Originally Posted by Warp Speed Well............... BMEP numbers registered from dyno's tell nothing really except observed/corrected torque/CI in that cell, which can easily be done with a calculator. Comparing BMEP's from differant dyno's even gets worse depending on weather correction factor, room temp, fuel temp ect. Also, some dyno's use differant friction tables to adjust their correction factor. This will scew the results/data also as no 2 engines are the same. The only way to form a "Real" BMEP (read IMEP?) table/map is to base it off of actual observed combustion pressures in the cylinder in relation to crank position (combustion analysys). That way, the true work can be measured and pumping losses figured. These sensors are about $30,000.00 a set (proper ones anyway) and don't last that long, so for most shops it is not cost efective. It has been an interesting thread, but I think it is just like racing dyno numbers, WAAAAAY too many variables to be useful information. IMHO To correct myself, as you can see in the post above, BMEP's are just that, a figure generated by observed torque/displacement. Because of all the variables between dyno's, cell conditions and correction factors used. The only useful data would be straight from the combustion chamber. Anything else is just a measurement that is guessing at the variables present. Ya, I think that's what I was trying to say!?!?!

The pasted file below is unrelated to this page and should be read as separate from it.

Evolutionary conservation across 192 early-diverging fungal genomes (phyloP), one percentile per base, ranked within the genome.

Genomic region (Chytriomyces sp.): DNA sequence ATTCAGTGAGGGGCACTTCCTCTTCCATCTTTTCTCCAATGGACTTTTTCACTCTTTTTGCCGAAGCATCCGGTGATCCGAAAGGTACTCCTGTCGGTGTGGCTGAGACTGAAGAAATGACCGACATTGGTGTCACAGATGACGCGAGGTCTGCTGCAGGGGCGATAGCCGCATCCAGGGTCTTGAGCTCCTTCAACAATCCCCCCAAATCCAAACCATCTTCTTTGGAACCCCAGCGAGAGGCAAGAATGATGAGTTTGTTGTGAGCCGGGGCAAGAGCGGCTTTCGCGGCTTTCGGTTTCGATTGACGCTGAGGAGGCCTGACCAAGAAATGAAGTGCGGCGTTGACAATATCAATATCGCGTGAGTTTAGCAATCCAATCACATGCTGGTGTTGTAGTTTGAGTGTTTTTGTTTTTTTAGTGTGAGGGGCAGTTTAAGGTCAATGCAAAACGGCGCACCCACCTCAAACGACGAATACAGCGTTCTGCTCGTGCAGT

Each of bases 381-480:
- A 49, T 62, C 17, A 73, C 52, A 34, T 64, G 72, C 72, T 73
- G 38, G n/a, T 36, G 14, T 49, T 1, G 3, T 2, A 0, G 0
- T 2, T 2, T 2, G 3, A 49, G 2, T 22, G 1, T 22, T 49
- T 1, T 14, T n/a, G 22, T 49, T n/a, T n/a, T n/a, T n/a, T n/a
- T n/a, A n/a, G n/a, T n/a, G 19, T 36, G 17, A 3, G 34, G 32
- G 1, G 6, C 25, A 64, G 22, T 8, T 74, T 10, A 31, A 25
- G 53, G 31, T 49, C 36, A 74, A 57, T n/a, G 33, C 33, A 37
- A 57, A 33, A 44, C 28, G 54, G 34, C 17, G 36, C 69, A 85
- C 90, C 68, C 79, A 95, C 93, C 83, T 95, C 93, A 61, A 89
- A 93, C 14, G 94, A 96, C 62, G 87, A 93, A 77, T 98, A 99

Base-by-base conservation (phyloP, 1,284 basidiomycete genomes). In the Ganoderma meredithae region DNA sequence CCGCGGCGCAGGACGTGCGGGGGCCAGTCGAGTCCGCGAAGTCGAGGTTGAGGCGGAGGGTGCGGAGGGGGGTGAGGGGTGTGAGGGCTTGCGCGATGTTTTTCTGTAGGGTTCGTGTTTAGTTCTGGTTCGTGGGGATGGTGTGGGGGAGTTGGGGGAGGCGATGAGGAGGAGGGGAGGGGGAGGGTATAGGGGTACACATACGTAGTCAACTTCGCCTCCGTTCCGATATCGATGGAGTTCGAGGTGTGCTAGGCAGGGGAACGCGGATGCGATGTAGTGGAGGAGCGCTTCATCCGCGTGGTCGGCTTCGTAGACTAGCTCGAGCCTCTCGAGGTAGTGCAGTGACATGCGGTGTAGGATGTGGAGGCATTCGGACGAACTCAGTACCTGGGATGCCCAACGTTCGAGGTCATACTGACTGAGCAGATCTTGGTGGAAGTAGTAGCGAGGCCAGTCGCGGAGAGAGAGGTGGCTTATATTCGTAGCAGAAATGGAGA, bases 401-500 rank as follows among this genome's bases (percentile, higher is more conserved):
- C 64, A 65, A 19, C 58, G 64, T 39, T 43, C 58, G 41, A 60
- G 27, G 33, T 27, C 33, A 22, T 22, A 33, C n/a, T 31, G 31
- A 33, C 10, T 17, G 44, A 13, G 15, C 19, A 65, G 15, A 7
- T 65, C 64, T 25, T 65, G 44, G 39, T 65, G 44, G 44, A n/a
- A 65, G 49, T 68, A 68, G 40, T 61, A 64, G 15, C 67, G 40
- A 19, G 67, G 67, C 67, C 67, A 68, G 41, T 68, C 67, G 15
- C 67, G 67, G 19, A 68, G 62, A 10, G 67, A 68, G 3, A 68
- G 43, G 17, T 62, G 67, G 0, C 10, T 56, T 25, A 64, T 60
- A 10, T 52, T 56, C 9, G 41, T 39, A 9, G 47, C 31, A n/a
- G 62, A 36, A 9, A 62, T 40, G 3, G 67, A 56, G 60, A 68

camshaft. if it doesnt make cylinder pressure without detonation you won't have good bmep... VE... if your camshaft does not mach the flow numbers on the heads you won't have good bmep... below pertains to two strokes.. they use port timing instead of a camshaft... but if you think outside of the box...it opens up the mind... this is reposted without permission... Brake Means Effective Pressure The following notes are in the SI, system international, or metric system for simplicity. This also reduces the need for unnecessary and confusing constants in the derived equations. The only concession will be to include the power in horsepower. When an engine is tested in the laboratory it is generally connected to some form of "brake", or dynamometer. As the slang name implies this device maintains a constant engine speed independent of the throttle position and the power produced by the engine. The outside casing of the dynamometer is allowed to rotate freely and is restrained by a load cell at the end of an arm of known length. This load cell behaves like an electronic spring balance, and after calibration outputs a force value (F) in Newtons. The distance between the centreline of the dyno. and the load cell is the length of the torque arm (L). The Brake Torque of the engine can then be written: Tb = F x L (1) The idea of torque can be illustrated by a see-saw with different masses at different distances from the pivot. The same torque is produced by a small mass m acting at a distance 2d from the pivot point as a larger mass 2m acting at a distance d. Thus the see-saw is in balance. In a vehicle the torque is the ability of the engine to turn the wheels , (similar to the ability of the engine to turn the dyno.), at a particular speed. The work done by any mechanism is defined as the force exerted multiplied by the distance over which it is applied. When pushing a weight along the floor a distance d using a force F, the work done is equal to F x d. The work done by the engine per revolution is the force F times the distance traveled by the force in one revolution of a circle radius L. Work per revolution = 2 x Pi x F x L = 2 x Pi x Tb ( From eqtn 1) (2) Power is the rate of doing work, i.e. how fast the weight was pushed across the floor. For the engine the Brake Power is given by: Pwrb= ( Work per Revolution) x (Revolutions per second) = 2 x Pi x Tb x rpm / 60 = Pi x Tb x rpm / 30 Watts = Pi x Tb x rpm / 30000 kW (3) = (Pi x Tb x rpm / 30000) / 0.7457 Hp The brake specific fuel consumption, bsfc, is then defined as: bsfc = (fuel consumption rate) / (Power output) = M.f / Pwrb kg/kWh (4) In order to understand bmep we must consider indicated mean effective pressure (imep) and make some comparisons with the theoretical ideal Otto cycle which the two-stroke cycle engine aspires to emulate. An ideal Otto cycle is shown in Fig. 1 and can be described as follows : From position 1 at exhaust port closure the piston ideally compresses the gas in the cylinder, which has the properties of air, with no heat loss to the walls, (isentropically), to top dead centre (TDC). The gas is compressed according to the equation: P x V ^ Gamma = Constant (5) where gamma is the ratio of the specific heats of the gas ( a number which is constant for a particular gas at a particular temperature). Gamma is 1.4 for air at atmospheric temperature, for mixtures of air and fuel or mixtures of air and exhaust gas or pure exhaust gas gamma is less than 1.4. For pure exhaust gas at: 1000 Deg K Gamma approx = 1.31, 500 Deg K Gamma approx = 1.35 Heat is then added to the gas "instantaneously" at TDC and the cylinder pressure rises to a peak still at TDC. The gas is then allowed to expand, again with no heat transfer, according to equation (5) until the exhaust port opens. When the exhaust port opens the heat is rejected "instantaneously". There is no gas exchange during the cycle, heat is only added and extracted from the gas, so the cycle does not have the open cycle of a two-stroke cycle engine, (the time when the exhaust and transfer ports are open). The ideal Otto cycle is compared to a two-stroke cycle in Fig. 3 and the effects of non-ideal processes can be identified. The pressure history can be presented in several different ways which are used to look at specific areas of the engine cycle. As well as the overall shape of the cycle ,several important parameters can be noted from Figs. 3 and 4, such as the cylinder pressure at exhaust port opening and closing, peak cycle pressure and location and if several consecutive cycles are plotted on the same axes cycle to cycle variation can be observed. The coefficients of compression and expansion are the actual values of gamma measured from the real expansion and compression processes. These are difficult to determine from pressure - crankangle, or pressure - volume graphs, but my be determined from the gradient (steepness) of the straight lines if the data is plotted on as log P versus log V as shown in Fig. 5. Mathematically this can be shown: From eqtn 5 P x V ^ Gamma = constant Log ( P x V ^ Gamma) = Log (constant) Log P + Gamma x Log V = Konstant Log P = - Gamma x Log V + Konstant Compare with y = m . X + c Where m is the gradient and c is the intercept, (where the line would cross the x axis if extended). As stated above the real cycle does not follow the ideal and so the real coefficients of compression and expansion differ from 1.4, (ideal for pure air), due to temperature effects and gas composition. The inefficiency of the burning, or heat addition process, can also be seen in Figs. 3 to 5 as the real cycle does not achieve the same peak cylinder pressure as the ideal and the peak is not at TDC. The use of in-cylinder pressure traces and other data which can be calculated from it can help to give an understanding of the combustion processes happening within the cylinder and hopefully help develop an optimised combustion chamber, ignition timing and observe detonation. The ideal work done during the cycle is the work done on the top of the piston during one complete revolution, (two-stroke). In this case the force F is created by the gas pressure p times the area of the piston A, the distance is x moved by the piston. If the motion of the piston is separated into very small increments, dx, then the total work produced per cycle is the sum of all the work done during these small movements. (I'm avoiding the use of words like calculus and integration) Work produced per cycle = Sum of all [ F x dx ] = Sum of all [ p x A x dx] = Sum of all [ p x dV ] Where dV is the small change in cylinder volume caused when the piston moves a distance dx. The imep or indicated mean effective pressure is the average or mean pressure in the cylinder, which when multiplied by the cylinder swept volume would produce the same work out of the cycle as the real pressure. The ideal work from the cycle is the area enclosed by the loop as shown in Fig. 6 and is the same area as the shaded area calculated from the imep. The use of the word indicated is historical and comes from the fact that the devices used to measure cylinder pressure were called indicators, and the graphs produced were called indicator diagrams. The imep is the ideal average pressure which the engine can output. Friction of bearings etc. and the pumping losses of the crankcase are not taken into account, it is calculated from the cylinder pressure only. The bmep or brake mean effective pressure can be calculated from the measured torque and is related to the imep by the following equation. bmep = imep - fmep - pmep Where fmep is the friction mean effective pressure and pmep is the pumping mean effective pressure. All are calculated in the same way as imep ie. the pressure times swept volume which gives the required work per cycle used for friction or pumping. Bmep is a useful comparitor of engine performance and state of tune, although, care must be taken to consider the rpm at which the engine is operating to determine the power potential. Different engines can be compared directly as swept volume has been removed from the power or torque figures to calculate bmep. The relevant equations are shown below along with a comparison of several engines tuned by Factory Pipe. bmep = Power / ( Swept Volume x revolutions per second) bmep = 2 x Pi x Torque / (Swept Volume)